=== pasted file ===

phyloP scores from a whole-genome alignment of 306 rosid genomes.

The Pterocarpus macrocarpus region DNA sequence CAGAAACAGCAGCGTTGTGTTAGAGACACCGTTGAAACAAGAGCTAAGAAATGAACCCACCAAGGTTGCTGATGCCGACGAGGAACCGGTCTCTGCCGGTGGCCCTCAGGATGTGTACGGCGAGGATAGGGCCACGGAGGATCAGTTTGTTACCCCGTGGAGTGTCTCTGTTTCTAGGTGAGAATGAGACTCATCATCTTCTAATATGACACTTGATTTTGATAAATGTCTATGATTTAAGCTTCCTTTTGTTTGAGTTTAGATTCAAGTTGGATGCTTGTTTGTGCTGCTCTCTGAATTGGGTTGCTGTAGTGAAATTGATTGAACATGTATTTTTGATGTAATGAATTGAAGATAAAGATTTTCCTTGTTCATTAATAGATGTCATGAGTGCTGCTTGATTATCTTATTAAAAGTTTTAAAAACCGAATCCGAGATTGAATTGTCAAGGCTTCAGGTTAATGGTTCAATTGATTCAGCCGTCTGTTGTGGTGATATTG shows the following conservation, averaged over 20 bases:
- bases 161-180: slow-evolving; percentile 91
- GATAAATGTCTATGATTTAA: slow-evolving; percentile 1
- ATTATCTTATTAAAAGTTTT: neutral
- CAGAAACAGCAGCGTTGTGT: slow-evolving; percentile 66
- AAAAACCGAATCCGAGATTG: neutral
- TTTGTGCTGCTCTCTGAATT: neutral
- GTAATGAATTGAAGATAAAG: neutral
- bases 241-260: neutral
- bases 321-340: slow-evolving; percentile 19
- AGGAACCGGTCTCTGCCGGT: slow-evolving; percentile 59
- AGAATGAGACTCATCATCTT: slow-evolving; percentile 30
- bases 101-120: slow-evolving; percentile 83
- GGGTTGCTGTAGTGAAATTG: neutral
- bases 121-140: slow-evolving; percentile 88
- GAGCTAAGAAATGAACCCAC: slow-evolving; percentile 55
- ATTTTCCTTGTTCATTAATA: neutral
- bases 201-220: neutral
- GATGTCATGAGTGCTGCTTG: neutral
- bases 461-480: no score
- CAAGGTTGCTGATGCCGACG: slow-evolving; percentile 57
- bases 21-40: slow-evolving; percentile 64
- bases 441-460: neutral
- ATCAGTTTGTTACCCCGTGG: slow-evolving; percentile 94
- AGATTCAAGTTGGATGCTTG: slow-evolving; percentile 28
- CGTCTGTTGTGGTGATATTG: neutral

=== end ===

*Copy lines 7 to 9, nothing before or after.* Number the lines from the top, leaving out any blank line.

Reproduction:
- AAAAACCGAATCCGAGATTG: neutral
- TTTGTGCTGCTCTCTGAATT: neutral
- GTAATGAATTGAAGATAAAG: neutral